Visiting your health care provider regularly for preventive care is an important part of staying healthy. According to the Centers for Disease Control and Prevention (CDC), the top causes of death among women living in the United States include heart disease, cancer, stroke, and chronic lower respiratory disease. Left undetected or untreated many health problems can escalate into long-term, life-threatening health issues.

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Six Steps to Improve Your Health and Prevent Disease 

Taking an active role in your health can improve your health and help prevent diseases. Here are a few ways you can make an impact on your health.

Find a provider.

Find a provider that you are comfortable with. Start building a relationship of trust so that you can discuss all aspects of your health. Make sure you see your provider on a regular basis.

Understand your family medical history 

A family history of disease increases your risk of developing heart disease, diabetes or cancer. You cannot change your genes but knowing your family medical history and making positive lifestyle choices can help reduce your risk of developing health problems.

Eat healthier 

Following a healthy diet can help you maintain good health. A healthy diet consists of vegetables, fruits, lean proteins, whole grains and healthy oils. A good rule to follow is to fill half of your plate with vegetables and fruits.

Get moving 

Regular physical activity can help improve overall health, maintain weight and reduce the risk of developing disease. The U.S. Department of Health and Human Services recommends adults get 150 minutes per week of moderate-intensity aerobic activity (i.e. brisk walking) or 75 minutes of vigorous-intensity aerobic activity (i.e. jogging at 6 mph). You should also incorporate two or more days a week of muscle-strengthening activities.

Stop smoking tobacco

Quitting tobacco use is the number one thing you can do to reduce the risk of developing disease and premature death. It’s also important to avoid exposure to secondhand smoke which can also contribute to health problems.

Limit alcohol intake

Drink only in moderation if you choose to drink alcohol. For women that means no more than one drink a day.

Preventive Exams and Screenings for Women by Age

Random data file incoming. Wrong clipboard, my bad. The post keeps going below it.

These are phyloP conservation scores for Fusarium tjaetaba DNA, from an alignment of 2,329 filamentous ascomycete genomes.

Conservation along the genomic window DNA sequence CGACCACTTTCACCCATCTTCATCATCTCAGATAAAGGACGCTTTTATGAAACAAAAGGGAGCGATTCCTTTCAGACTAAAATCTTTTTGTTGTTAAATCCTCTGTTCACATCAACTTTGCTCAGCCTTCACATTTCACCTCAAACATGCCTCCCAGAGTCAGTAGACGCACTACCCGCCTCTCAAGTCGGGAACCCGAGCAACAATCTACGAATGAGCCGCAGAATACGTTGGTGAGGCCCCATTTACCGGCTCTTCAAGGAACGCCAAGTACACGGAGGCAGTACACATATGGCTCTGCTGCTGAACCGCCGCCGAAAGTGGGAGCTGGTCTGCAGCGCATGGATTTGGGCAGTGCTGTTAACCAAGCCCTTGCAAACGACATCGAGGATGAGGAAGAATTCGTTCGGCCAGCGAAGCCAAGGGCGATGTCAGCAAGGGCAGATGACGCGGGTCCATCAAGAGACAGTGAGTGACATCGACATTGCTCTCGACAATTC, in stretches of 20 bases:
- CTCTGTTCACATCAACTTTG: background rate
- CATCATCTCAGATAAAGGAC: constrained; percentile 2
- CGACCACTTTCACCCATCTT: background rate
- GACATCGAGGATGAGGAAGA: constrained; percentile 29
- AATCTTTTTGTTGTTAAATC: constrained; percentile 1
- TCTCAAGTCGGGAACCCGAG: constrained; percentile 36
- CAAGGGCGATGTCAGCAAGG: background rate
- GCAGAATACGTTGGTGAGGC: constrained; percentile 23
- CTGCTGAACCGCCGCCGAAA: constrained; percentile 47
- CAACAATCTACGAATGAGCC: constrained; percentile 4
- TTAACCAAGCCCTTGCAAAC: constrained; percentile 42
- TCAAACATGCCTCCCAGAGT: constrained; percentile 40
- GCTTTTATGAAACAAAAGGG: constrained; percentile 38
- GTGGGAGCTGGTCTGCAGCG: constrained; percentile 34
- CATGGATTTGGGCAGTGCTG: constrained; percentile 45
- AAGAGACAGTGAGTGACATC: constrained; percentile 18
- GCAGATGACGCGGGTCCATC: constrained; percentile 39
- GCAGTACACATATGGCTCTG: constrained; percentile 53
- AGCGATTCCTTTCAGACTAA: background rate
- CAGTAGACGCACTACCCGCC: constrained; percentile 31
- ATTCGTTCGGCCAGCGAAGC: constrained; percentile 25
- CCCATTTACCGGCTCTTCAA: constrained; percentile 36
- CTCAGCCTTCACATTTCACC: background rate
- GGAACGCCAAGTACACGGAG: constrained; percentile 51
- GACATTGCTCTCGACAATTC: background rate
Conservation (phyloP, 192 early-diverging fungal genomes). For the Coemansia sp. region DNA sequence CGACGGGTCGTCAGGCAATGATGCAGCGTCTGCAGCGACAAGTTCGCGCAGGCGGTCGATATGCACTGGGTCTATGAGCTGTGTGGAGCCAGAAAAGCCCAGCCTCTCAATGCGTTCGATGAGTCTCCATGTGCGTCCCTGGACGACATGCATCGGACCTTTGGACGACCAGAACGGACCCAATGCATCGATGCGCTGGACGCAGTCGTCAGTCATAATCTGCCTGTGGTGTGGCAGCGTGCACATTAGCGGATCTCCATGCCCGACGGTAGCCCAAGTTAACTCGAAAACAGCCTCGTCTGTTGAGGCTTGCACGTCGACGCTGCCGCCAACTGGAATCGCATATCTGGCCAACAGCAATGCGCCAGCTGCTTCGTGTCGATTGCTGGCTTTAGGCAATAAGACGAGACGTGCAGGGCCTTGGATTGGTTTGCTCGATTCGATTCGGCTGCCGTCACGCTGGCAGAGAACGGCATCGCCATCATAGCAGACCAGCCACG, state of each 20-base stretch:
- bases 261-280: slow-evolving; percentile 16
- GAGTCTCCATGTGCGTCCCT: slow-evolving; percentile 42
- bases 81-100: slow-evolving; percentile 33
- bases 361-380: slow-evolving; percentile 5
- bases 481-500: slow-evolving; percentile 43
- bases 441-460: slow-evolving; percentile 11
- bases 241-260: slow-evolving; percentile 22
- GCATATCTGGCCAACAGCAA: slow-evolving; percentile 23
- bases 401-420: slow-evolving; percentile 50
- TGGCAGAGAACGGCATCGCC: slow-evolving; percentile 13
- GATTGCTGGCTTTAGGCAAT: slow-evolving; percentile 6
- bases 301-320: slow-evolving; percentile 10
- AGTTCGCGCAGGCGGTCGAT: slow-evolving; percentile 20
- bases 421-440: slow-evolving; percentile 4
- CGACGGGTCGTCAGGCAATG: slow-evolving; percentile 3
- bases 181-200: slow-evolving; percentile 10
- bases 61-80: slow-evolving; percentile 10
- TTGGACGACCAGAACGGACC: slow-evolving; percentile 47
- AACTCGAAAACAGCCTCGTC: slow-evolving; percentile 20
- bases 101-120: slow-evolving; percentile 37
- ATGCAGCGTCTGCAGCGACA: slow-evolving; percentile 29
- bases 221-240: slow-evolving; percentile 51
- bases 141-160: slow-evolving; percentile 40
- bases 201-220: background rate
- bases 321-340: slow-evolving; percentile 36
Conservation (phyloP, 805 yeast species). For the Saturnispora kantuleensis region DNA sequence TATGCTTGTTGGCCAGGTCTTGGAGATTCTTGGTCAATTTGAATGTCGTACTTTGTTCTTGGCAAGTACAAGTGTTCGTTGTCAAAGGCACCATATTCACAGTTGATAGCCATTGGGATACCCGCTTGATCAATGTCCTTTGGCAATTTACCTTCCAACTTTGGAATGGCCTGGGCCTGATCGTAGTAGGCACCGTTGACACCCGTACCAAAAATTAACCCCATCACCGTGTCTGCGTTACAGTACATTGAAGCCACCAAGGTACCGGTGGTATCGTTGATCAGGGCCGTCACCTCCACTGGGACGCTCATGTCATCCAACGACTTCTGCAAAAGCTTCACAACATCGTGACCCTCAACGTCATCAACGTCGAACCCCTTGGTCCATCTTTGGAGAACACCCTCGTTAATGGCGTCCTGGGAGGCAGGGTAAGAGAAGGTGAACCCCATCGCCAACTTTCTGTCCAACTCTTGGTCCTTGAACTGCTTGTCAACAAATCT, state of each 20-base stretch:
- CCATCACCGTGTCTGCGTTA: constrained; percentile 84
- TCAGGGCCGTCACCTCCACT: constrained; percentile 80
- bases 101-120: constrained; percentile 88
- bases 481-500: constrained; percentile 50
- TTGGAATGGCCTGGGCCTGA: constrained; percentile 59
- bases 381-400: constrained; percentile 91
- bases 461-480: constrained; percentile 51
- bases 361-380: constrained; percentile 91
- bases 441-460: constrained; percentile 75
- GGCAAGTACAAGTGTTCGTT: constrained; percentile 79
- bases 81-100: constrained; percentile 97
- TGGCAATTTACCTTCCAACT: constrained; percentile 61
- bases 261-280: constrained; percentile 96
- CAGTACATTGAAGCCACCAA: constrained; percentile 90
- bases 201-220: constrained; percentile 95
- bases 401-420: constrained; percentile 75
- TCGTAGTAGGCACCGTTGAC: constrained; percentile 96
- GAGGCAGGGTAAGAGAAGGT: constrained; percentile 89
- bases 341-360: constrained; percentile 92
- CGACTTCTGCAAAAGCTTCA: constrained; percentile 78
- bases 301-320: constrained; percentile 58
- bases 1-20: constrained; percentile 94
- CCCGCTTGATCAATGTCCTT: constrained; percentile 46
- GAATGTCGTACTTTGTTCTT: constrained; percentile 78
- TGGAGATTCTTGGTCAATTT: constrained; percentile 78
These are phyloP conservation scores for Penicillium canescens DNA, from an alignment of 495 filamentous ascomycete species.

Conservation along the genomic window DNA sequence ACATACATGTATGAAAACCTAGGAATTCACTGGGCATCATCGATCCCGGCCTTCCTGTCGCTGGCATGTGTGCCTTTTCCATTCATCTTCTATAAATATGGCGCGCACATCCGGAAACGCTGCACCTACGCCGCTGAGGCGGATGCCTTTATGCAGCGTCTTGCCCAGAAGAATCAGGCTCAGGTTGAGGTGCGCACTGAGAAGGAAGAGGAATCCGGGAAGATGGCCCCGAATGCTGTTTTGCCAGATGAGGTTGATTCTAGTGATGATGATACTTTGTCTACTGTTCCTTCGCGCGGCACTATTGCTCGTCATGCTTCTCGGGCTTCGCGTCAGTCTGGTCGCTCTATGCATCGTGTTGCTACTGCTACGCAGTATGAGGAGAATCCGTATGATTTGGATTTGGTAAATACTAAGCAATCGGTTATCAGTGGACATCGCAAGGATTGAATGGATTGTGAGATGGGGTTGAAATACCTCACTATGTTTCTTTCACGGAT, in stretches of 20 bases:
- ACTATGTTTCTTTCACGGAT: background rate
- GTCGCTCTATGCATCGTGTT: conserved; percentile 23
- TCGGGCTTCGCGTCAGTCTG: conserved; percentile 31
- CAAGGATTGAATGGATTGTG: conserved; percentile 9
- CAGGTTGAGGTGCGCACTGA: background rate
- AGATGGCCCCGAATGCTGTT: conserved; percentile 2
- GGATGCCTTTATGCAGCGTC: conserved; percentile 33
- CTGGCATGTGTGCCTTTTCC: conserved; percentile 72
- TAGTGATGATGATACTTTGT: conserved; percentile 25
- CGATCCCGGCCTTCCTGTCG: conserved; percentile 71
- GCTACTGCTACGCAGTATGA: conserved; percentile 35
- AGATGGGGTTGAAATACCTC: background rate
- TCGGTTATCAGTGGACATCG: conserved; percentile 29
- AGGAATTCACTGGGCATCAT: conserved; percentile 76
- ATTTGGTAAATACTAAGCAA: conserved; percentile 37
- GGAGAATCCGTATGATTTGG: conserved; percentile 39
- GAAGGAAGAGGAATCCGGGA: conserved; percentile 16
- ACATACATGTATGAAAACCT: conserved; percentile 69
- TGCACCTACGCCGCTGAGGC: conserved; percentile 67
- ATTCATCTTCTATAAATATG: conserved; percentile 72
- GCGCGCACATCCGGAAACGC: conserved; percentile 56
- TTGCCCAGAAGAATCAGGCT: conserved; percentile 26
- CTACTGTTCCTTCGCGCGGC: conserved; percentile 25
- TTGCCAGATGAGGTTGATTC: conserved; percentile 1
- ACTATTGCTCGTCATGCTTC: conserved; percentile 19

Even if you feel healthy and are in the best shape of your life, a serious condition with no signs or symptoms may be putting you at risk. Routine exams and screenings are the best ways to detect early warning signs of chronic disease.

Be proactive about your health by staying on top of necessary medical exams and screenings for each life stage. Your health care provider may recommend more frequent screenings based on your personal health history.

In Your 20s

Health focus is on reproductive and sexual health.

Preventive exams and screenings:

  • Blood pressure screening
  • Cholesterol screening
  • Dental exam and cleaning
  • Eye exam
  • Hearing test
  • Immunizations
  • Pap test
  • Pelvic exam
  • Skin screening
  • Sexually transmitted disease (STD) screening
  • Well-woman exam

In Your 30s

Health focus is pregnancy and parenting

Preventative exams and screenings:

  • Continue the preventive exams and screenings from your 20s, adding:
  • Diabetes screening
  • Thyroid test
  • HPV test

In Your 40s

Health focus is perimenopause issues including changes in menstrual periods, hot flashes, irritability, decreased sex drive, and sleeping problems.

Preventative exams and screenings:

  • Continue the preventive exams and screenings from your 20s and 30s, adding:
  • Mammograms

In Your 50s

Health focus is bone health and menopause.

Preventative exams and screenings:

  • Continue the preventive exams and screenings from your 40s, adding:
  • Colonoscopy (every 10 years if normal, starting at age 50)

In Your 60s

Health focus is bone health and menopause.

Preventative exams and screenings:

  • Continue the preventive exams and screenings from your 50s, adding:
  • Osteoporosis screening (starting at age 65)

In Your 70s and Beyond

Health focus is bone health, hearing, memory loss and mental health.

Preventative exams and screenings:

  • Continue the preventive exams and screenings from your 60s.

Our OB/GYN Team